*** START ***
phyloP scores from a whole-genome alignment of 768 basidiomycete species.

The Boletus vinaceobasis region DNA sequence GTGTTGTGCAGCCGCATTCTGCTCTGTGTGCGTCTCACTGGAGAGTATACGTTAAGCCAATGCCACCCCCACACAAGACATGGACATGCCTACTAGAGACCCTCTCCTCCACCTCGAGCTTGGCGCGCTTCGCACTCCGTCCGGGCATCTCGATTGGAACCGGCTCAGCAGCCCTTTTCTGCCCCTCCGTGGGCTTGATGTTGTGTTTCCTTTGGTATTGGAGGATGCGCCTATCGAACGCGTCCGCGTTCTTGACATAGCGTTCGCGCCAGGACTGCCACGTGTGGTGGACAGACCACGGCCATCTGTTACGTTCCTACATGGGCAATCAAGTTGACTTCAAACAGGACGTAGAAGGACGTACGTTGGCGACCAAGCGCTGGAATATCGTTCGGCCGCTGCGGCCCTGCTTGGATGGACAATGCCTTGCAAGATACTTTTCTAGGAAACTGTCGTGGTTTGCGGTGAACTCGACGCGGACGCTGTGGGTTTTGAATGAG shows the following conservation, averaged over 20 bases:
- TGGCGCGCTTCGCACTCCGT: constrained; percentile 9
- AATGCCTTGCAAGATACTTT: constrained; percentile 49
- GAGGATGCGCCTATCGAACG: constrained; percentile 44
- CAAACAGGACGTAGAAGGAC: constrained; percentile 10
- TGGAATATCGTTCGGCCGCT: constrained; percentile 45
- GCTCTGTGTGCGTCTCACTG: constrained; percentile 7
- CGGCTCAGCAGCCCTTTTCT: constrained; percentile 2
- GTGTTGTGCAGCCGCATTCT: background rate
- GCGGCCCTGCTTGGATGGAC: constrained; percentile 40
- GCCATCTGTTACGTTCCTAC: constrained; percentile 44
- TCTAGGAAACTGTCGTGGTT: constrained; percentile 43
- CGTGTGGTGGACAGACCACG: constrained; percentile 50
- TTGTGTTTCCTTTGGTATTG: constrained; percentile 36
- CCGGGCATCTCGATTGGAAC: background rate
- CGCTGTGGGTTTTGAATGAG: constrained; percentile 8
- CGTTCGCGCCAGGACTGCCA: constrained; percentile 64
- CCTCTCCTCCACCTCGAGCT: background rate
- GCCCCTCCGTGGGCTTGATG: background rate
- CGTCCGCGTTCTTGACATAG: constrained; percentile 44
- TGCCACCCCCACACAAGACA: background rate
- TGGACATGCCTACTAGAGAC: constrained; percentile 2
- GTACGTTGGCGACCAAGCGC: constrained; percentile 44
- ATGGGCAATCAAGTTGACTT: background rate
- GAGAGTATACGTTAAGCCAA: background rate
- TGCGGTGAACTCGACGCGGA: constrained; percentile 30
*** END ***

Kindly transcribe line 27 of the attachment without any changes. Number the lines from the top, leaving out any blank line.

- TGCGGTGAACTCGACGCGGA: constrained; percentile 30